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July 25, 2013 at 3:04 am #48671
[attachment=0:2x3hf2mb]290942606147_1demag.jpg[/attachment:2x3hf2mb]hi i have an american 110 volt demagnetizer i have 240 volts in my house i need to know what watts it would take in to get a transformerJuly 25, 2013 at 5:50 am #53869tmac1956Participant
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That’s a nice vintage device! Wouldn’t you be able to use a typical converter that we use for electric shavers and the like when we go to the EU? You can get those on eBay pretty cheap.
I hope that helps…
TomJuly 25, 2013 at 10:26 am #53870aruthaParticipant
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Those adapters dont drop the voltage! I would be careful putting 240v through it, might be worth doing a bit more reasearch first? I would imagine you would have to use a stepdown transformer with it?July 25, 2013 at 12:35 pm #53871
thanks tmac for your reply i,m finding it hard to get a transformer 240v down to 110vJuly 25, 2013 at 12:38 pm #53872
thanks tom i,m trying to get the right transformer for itJuly 25, 2013 at 5:44 pm #53873
Most items that run on electricity have an information plate on the device. Check your device carefully for any information. I have a similar unit that I can check with a current transformer meter to calculate the VA but I will not have the time to look at it until this Sunday. Don’t panic, help is on the way.
davidJuly 27, 2013 at 5:12 pm #53874
I think that your demagnetizer is approximately a 300 watt unit. Ebay item 400279918057 should work.
davidAugust 28, 2013 at 7:40 pm #53875clam71Participant
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The easiest solution I would use: if the demagnetizer is 115 volts and you have 240, buy a 115 volt light bulb of the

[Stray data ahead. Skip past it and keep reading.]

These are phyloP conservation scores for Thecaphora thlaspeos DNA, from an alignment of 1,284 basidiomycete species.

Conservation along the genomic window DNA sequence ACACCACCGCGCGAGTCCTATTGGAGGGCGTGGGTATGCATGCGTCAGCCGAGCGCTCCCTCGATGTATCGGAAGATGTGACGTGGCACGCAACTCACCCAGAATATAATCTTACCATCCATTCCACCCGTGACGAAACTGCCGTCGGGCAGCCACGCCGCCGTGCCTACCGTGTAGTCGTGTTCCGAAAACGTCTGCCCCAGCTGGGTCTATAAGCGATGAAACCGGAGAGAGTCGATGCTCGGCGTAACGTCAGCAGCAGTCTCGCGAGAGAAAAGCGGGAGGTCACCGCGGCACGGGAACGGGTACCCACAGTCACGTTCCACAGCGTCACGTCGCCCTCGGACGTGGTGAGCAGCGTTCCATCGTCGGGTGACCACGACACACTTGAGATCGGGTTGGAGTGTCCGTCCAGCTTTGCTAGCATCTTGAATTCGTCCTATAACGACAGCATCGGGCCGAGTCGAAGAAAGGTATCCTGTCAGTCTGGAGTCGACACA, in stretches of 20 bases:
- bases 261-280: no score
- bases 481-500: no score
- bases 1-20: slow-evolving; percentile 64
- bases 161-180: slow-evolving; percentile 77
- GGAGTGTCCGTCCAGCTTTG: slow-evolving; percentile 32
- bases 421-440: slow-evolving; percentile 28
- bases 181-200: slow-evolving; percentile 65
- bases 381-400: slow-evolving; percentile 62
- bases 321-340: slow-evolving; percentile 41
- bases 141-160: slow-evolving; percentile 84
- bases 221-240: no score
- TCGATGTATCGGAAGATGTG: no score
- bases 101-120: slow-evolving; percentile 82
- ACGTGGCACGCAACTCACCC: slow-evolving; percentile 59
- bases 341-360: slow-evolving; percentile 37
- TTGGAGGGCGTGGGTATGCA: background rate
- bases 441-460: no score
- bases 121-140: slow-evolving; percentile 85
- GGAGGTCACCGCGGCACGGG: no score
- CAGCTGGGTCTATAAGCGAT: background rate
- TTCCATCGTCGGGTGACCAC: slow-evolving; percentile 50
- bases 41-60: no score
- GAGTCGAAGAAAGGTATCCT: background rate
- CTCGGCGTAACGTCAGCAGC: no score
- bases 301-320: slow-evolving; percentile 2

same wattage and wire both in SERIES. No transformer needed but you’ll waste half the electricity in the current-
limiting light bulb. MAKE SURE IT’S WIRED IN SERIES !!!August 30, 2013 at 5:58 pm #53876
It is true that voltage divides in series and if a person has a background in electric circuit design and construction this could save some money. The idea is a good one but only if the person doing the wiring has a background in electrical circuitry. What worried me and the reason I did not suggest it is if he got it wrong, the unit could burst into flames and possibly burn his house down. If he attempted to put the fire out with a CO2 fire extinguisher he could get electrocuted. 240 volts is extremely dangerous; especially for someone’s first wiring project. The power supply I suggested has circuitry protection built into the unit and is safe and simple to set up. You simply plug it in and use it.
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